45. Jood K, Karlsson N, Medin J, Pessah-Rasmussen H, Wester P, Ekberg K. The psychosocial work environment is associated with risk of stroke at working age. Scand J Work Environ Health. 2017;43:367–74.

    Article  PubMed  Google Scholar 

  46. Slopen N, Glynn RJ, Buring JE, Lewis TT, Williams DR, Albert MA. Job strain, job insecurity, and incident cardiovascular disease in the Women's health study: results from a 10-year prospective study. PLoS One. 2012;7:e40512.

    Article  PubMed  PubMed Central  CAS  Google Scholar 

  47. Kriegbaum M, Christensen U, Andersen PK, Osler M, Lund R. Does the association between broken partnership and first time myocardial infarction vary with time after break-up? Intl J Epidemiol. 2013;42:1811–9.

    Article  Google Scholar 

  48. Buyck J-F, Ankri J, Dugravot A, Bonnaud S, Nabi H, Kivimaki M, Singh-Manoux A. Informal caregiving and the risk for coronary heart disease: the Whitehall II study. J Gerontol A Biol Sci Med Sci. 2013;68:1316–23.

    Article  PubMed  PubMed Central  Google Scholar 

  49. Morton PM, Mustillo SA, Ferraro KF. Does childhood misfortune raise the risk of acute myocardial infarction in adulthood? Soc Sci Med. 2014;104:133–41.

    Article  PubMed  Google Scholar 

  50. Dunlay SM, Lippmann SJ, Greiner MA, O'Brien EC, Chamberlain AM, Mentz RJ, Sims M. Perceived discrimination and cardiovascular outcomes in older African Americans: insights from the Jackson Heart Study. Mayo Clin Proc. 2017;92:699–709.

    Article  PubMed  PubMed Central  Google Scholar 

  51. Everson-Rose SA, Lutsey PL, Roetker NS, Lewis TT, Kershaw KN, Alonso A, Diez Roux AV. Perceived discrimination and incident cardiovascular events: the multi-ethnic study of atherosclerosis. Am J Epidemiol. 2015;182:225–34.

    Article  PubMed  PubMed Central  Google Scholar 

  52. Udo T, Purcell K, Grilo CM. Perceived weight discrimination and chronic medical conditions in adults with overweight and obesity. Intl J Clin Prac. 2016;70:1003–11.

    Article  Google Scholar 

  53. Gebreab SY, Diez-Roux AV, Hickson DA, Boykin S, Sims M, Sarpong DF, Taylor HA, Wyatt SB. The contribution of stress to the social patterning of clinical and subclinical CVD risk factors in African Americans: the Jackson heart study. Soc Sci Med. 2012;75:1697–707.

    Article  PubMed  PubMed Central  Google Scholar 

  54. Kamarck TW, Shiffman S, Sutton-Tyrrell K, Muldoon MF, Tepper P. Daily psychological demands are associated with 6-year progression of carotid artery atherosclerosis: the Pittsburgh healthy heart project. Psychosom Med. 2012;74:432–9.

    Article  PubMed  PubMed Central  Google Scholar 

  55. Thurston RC, Chang Y, Derby CA, Bromberger JT, Harlow SD, Janssen I, Matthews KA. Abuse and subclinical cardiovascular disease among midlife women: the study of Women's health across the nation. Stroke. 2014;45:2246–51.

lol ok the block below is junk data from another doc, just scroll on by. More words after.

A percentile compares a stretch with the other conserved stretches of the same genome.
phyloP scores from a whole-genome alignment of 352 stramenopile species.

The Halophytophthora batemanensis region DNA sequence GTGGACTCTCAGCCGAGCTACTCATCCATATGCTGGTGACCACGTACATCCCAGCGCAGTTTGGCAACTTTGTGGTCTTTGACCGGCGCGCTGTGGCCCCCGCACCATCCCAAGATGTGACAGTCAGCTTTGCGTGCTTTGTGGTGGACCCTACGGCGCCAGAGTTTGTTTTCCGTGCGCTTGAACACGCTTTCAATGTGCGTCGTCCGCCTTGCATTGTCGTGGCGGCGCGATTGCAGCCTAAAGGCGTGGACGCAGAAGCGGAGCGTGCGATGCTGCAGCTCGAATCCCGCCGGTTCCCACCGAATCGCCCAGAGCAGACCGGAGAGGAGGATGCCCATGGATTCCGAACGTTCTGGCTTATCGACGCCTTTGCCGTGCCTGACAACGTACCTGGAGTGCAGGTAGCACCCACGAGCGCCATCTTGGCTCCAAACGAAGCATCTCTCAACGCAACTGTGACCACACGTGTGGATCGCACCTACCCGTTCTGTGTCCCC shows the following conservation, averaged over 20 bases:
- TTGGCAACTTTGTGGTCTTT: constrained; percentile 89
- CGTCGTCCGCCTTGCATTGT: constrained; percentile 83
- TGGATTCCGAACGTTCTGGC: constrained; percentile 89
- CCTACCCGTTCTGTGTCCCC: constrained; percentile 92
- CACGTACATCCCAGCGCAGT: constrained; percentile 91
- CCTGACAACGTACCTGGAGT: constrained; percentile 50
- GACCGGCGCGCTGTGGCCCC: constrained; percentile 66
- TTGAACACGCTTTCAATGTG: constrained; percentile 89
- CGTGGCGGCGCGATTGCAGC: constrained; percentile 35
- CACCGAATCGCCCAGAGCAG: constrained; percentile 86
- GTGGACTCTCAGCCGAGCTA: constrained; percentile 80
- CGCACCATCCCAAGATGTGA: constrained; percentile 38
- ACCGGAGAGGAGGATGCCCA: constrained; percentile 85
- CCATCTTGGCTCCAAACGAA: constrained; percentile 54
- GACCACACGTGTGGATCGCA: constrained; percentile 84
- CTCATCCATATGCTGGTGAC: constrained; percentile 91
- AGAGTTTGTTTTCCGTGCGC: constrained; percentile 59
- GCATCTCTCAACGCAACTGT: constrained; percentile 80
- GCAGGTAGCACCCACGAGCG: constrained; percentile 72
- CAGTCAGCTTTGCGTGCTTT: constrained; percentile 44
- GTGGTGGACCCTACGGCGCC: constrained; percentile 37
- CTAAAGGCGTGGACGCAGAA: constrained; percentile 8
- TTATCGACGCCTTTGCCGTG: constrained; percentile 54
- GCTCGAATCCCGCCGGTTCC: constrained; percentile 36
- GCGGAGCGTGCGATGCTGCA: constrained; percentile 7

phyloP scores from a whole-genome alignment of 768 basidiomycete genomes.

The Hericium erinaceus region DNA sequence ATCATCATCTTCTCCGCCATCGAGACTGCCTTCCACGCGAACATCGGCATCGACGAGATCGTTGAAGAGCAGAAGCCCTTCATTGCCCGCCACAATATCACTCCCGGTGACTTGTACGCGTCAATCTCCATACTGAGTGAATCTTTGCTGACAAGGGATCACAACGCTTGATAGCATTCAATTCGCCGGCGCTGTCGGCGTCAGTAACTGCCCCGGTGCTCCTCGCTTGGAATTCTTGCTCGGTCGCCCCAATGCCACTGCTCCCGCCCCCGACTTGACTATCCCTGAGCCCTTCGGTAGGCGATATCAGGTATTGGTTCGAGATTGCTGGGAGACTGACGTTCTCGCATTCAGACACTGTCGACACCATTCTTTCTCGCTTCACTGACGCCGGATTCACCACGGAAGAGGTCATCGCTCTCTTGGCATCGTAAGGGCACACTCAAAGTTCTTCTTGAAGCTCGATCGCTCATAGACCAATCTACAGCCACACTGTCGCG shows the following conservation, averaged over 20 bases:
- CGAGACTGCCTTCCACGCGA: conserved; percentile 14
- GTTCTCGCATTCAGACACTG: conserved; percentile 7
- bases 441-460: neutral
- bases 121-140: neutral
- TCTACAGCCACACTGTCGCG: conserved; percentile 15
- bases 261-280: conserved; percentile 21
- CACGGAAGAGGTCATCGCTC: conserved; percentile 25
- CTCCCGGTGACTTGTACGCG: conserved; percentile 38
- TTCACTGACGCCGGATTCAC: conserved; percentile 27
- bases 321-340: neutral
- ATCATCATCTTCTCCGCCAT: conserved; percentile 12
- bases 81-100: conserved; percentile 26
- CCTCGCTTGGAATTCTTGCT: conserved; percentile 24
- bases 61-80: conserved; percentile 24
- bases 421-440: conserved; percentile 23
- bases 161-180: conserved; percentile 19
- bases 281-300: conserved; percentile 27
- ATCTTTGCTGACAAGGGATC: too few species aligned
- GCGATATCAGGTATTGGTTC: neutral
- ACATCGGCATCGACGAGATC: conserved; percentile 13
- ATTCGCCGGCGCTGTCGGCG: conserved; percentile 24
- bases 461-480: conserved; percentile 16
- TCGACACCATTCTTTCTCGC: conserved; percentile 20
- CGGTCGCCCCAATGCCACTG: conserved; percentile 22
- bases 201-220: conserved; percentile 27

Article  PubMed  PubMed Central  Google Scholar 

  56. Flores-Torres MH, Lynch R, Lopez-Ridaura R, Yunes E, Monge A, Ortiz-Panozo E, Cantu-Brito C, Hauksdottir A, Valdimarsdottir U, Lajous M. Exposure to violence and carotid artery intima-media thickness in Mexican women. J Am Heart Assoc. 2017;6

  57. Ortega-Montiel J, Posadas-Romero C, Ocampo-Arcos W, Medina-Urrutia A, Cardoso-Saldana G, Jorge-Galarza E, Posadas-Sanchez R. Self-perceived stress is associated with adiposity and atherosclerosis. The GEA study. BMC Public Health. 2015;15:780.

    Article  PubMed  PubMed Central  CAS  Google Scholar 

  58. Bomhof-Roordink H, Seldenrijk A, van Hout HP, van Marwijk HW, Diamant M, Penninx BW. Associations between life stress and subclinical cardiovascular disease are partly mediated by depressive and anxiety symptoms. J Psychosom Res. 2015;78:332–9.

    Article  PubMed  Google Scholar 

  59. Shah BM, Shah S, Kandula NR, Gadgil MD, Kanaya AM. Psychosocial factors associated with subclinical atherosclerosis in south Asians: the MASALA study. J Immigr Minor Health. 2016;18:1317–27.

    Article  PubMed  PubMed Central  Google Scholar 

  60. Kershaw KN, Lane-Cordova AD, Carnethon MR, Tindle HA, Liu K. Chronic stress and endothelial dysfunction: the multi-ethnic study of atherosclerosis (MESA). Am J Hypertens. 2017;30:75–80.

    Article  PubMed  Google Scholar 

  61. Thurston RC, Barinas-Mitchell E, von Kanel R, Chang Y, Koenen KC, Matthews KA. Trauma exposure and endothelial function among midlife women. Menopause. 2018;25:368–74.

    PubMed  Google Scholar 

  62. Charles LE, Fekedulegn D, Landsbergis P, Burchfiel CM, Baron S, Kaufman JD, Stukovsky KH, Fujishiro K, Foy CG, Andrew ME, et al. Associations of work hours, job strain, and occupation with endothelial function: the multi-ethnic study of atherosclerosis (MESA). J Occup Environ Med. 2014;56:1153–60.

    Article  PubMed  PubMed Central  Google Scholar 

  63. Fujishiro K, Diez Roux AV, Landsbergis P, Kaufman JD, Korcarz CE, Stein JH. Occupational characteristics and the progression of carotid artery intima-media thickness and plaque over 9 years: the multi-ethnic study of atherosclerosis (MESA). Occup Environ Med. 2015;72:690–8.

    Article  PubMed  Google Scholar 

  64. Camelo LV, Giatti L, Chor D, Griep RH, Bensenor IM, Santos IS, Kawachi I, Barreto SM. Associations of life course socioeconomic position and job stress with carotid intima-media thickness. The Brazilian longitudinal study of adult health (ELSA-Brasil). Soc Sci Med. 2015;141:91–9.

    Article  PubMed  Google Scholar 

  65. Janssen I, Powell LH, Jasielec MS, Matthews KA, Hollenberg SM, Sutton-Tyrrell K, Everson-Rose SA. Progression of coronary artery calcification in black and white women: do the stresses and rewards of multiple roles matter? Ann Behav Med. 2012;43:39–49.

    Article  PubMed  PubMed Central  Google Scholar 

  66. Joseph NT, Kamarck TW, Muldoon MF, Manuck SB. Daily marital interaction quality and carotid artery intima-medial thickness in healthy middle-aged adults. Psychosom Med. 2014;76:347–54.